Standardized Tests Are Not Objective Measures of Anything


If you teach a kid, birthed a kid, are a kid, used to be a kid, or are planning to rely on today’s kids to whip this planet and its inhabitants back into shape, please read every word of this. And then tell everyone you know to read every word of this. Thank you, Steven Singer.

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When it comes to standardized tests, most people are blinded by science.

Or at least the appearance of science.

Because there is little about these assessments that is scientific, factual or unbiased.

And that has real world implications when it comes to education policy.

First of all, the federal government requires that all public school children take these assessments in 3-8th grade and once in high school. Second, many states require teachers be evaluated by their students’ test scores.

Why?

It seems to come down to three main reasons:

1) Comparability
2) Accountability
3) Objectivity

COMPARABILITY

First, there is a strong desire to compare students and student groups, one with the other.

We look at learning like athletics. Who has shown the most success, and thereby is better than everyone else?

This is true for students in a single class, students in a single grade, an…

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Want to Change the World?


With your help, ALL kids can believe they can!

I do.

More than anything.

I want to help erase Inequality, Inequity, Racism, and Biases of all kinds from the face of this Earth.

I’m just a teeny drop in the bucket, but if you’re so inclined, you can add a drop to the bucket by supporting a GoFundMe campaign that aims to fill the buckets of some kids at my new school. I will add more to this post later; in the meantime, I invite you to check out my campaign below:

https://www.gofundme.com/WantToChangeTheWorld 

Peace and Equity, Friends.

 

The Children are Listening. Still.


untitled-image-26The children WERE listening. Heard by me during school bus duty yesterday: (from a fourth grader) “He hates Black people, we’re all gonna die.” (from a 2nd grader in place of the usual good morning greeting) “Ms. Frisella, we’re doomed!” (from another 2nd grader) “He hates Black people and women.” (from the daughter of upstanding citizens, Haitian immigrants) “My brother says they’re gonna come to the door and take my parents back to Haiti.”

All of the above: beautiful, frightened, Black children.
Teachers, parents, everyone???
We’ve got a lot of work to do. Our kids are scared.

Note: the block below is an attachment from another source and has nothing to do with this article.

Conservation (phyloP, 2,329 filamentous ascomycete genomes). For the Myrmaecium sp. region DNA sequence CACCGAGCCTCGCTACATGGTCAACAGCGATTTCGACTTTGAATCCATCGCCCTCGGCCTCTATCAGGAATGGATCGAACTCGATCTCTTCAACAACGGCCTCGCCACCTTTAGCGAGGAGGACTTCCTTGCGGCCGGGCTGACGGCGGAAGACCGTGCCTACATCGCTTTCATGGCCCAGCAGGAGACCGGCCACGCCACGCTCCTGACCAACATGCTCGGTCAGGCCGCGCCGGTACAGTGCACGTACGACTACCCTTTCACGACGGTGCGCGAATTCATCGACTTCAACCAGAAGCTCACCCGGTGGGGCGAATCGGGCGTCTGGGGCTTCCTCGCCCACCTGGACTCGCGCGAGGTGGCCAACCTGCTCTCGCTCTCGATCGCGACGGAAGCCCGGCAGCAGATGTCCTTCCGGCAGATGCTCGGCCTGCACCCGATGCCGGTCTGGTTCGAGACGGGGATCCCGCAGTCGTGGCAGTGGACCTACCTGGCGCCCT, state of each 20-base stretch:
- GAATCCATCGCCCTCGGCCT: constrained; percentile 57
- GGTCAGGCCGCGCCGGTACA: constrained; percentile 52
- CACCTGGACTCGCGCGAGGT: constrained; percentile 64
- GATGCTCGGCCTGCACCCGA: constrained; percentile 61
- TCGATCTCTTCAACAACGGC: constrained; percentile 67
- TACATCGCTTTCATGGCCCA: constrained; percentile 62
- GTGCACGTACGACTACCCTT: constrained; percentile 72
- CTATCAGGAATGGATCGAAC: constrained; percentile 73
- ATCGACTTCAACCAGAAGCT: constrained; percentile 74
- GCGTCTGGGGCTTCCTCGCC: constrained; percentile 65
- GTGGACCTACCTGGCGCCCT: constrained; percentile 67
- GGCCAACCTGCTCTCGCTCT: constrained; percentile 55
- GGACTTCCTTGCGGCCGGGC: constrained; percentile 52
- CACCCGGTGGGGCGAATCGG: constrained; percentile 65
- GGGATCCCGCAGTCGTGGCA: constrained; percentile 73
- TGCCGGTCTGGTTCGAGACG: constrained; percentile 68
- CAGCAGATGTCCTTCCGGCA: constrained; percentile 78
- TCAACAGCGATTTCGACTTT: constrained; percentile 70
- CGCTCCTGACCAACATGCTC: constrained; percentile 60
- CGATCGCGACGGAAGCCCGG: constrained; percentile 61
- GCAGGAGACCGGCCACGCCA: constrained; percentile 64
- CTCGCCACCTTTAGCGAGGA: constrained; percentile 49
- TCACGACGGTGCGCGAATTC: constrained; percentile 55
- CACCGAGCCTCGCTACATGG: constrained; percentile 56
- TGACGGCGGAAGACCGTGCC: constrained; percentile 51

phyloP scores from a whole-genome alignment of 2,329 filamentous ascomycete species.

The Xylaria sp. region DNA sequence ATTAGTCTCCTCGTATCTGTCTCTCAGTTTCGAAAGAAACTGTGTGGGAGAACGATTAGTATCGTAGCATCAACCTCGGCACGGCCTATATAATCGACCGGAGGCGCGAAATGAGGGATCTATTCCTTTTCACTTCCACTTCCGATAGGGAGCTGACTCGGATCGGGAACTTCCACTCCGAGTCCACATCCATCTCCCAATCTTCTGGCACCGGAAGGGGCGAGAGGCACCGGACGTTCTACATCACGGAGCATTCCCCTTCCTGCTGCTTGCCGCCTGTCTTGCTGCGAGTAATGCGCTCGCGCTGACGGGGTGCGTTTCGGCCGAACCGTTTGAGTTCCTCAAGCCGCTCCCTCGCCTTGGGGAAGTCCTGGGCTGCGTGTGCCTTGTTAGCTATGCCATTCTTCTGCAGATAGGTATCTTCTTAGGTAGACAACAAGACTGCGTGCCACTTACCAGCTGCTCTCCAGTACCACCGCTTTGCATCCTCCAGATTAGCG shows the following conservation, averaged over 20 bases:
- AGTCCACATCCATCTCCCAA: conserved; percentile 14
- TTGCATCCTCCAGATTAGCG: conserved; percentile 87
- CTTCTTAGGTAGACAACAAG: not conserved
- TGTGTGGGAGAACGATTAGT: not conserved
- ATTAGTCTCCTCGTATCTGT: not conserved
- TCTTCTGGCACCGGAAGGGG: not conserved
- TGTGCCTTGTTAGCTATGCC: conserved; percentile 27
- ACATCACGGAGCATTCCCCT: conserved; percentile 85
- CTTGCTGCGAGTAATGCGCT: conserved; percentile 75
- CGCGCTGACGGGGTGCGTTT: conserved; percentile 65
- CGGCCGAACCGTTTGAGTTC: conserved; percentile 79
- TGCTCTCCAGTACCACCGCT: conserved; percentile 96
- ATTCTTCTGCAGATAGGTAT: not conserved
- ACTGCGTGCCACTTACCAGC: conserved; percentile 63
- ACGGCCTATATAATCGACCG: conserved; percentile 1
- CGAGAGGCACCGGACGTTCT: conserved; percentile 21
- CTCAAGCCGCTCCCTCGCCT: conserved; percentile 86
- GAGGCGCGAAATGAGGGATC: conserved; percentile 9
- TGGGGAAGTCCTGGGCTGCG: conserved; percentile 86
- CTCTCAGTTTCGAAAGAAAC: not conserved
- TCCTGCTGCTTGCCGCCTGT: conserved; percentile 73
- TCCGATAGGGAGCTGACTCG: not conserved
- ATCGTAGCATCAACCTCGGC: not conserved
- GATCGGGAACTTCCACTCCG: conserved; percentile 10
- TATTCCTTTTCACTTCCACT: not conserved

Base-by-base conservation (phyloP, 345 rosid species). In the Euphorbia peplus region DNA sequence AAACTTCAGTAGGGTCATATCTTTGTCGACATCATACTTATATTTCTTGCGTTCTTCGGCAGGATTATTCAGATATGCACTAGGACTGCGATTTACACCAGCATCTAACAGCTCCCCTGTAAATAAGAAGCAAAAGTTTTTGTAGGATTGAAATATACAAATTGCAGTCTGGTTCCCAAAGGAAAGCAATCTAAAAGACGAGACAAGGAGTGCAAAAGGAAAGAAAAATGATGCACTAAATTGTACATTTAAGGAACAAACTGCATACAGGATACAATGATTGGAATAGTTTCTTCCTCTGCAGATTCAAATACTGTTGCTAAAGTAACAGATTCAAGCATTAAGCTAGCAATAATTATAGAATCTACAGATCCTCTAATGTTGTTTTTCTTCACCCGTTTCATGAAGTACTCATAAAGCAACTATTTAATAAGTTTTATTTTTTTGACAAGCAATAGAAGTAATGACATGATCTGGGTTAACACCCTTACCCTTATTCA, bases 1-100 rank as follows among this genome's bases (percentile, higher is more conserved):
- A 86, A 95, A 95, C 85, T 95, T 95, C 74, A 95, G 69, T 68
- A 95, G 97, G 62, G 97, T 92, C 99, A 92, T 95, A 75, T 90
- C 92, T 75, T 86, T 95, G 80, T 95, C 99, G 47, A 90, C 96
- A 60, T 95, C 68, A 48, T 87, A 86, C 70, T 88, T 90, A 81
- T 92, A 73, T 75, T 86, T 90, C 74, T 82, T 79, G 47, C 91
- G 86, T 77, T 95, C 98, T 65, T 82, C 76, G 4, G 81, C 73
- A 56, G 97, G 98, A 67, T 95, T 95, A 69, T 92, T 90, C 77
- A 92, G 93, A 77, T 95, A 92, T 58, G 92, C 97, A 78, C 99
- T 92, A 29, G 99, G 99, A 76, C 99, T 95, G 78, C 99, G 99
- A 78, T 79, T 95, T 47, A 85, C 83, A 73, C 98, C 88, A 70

Get it together and start talking nice.

Give our kids ways to talk about the election in ways that make them feel safe and heard. Allay the fears-maybe by asking them things like, “So, moving forward, what are things we can do to make your life (this community, this country, the world) a better, more peaceful place? What actions can we take together that will make you feel safe?” Take away the helpless feeling of fear and replace it with positive action.

There is NO excuse for the United States to have had children living in fear yesterday because of the Presidential election results. The grownups did this (no finger-pointing; people in all parties are guilty of the animosity, of crafting fear-inciting ads, of sharing mean-spirited posts and un-fact-based “facts”,  of re-posting great uncle Frank’s “share if you agree!” memes, and of the unkind kitchen table talk- and remember I teach elementary school and “S/he did it FIRST!” bounces right off teachers), and shame on us.

United States, people. Yep, for more than half of us, our candidate didn’t win. We have to move forward and do our best to make the best of an unwanted situation. That’s harder to do for little hearts and minds.

United States. How about we let our kids be kids? How about we stop scaring them? There’s something more important than anybody’s need to post or say something inflammatory.

What, you ask? What’s bigger than my need to make a point on Facebook and burn that old high school classmate who disagrees with me so I can give myself a little false validation? What’s more precious than me using my frantic little typing fingers to put someone down so I can feel superior for just one second?

Children.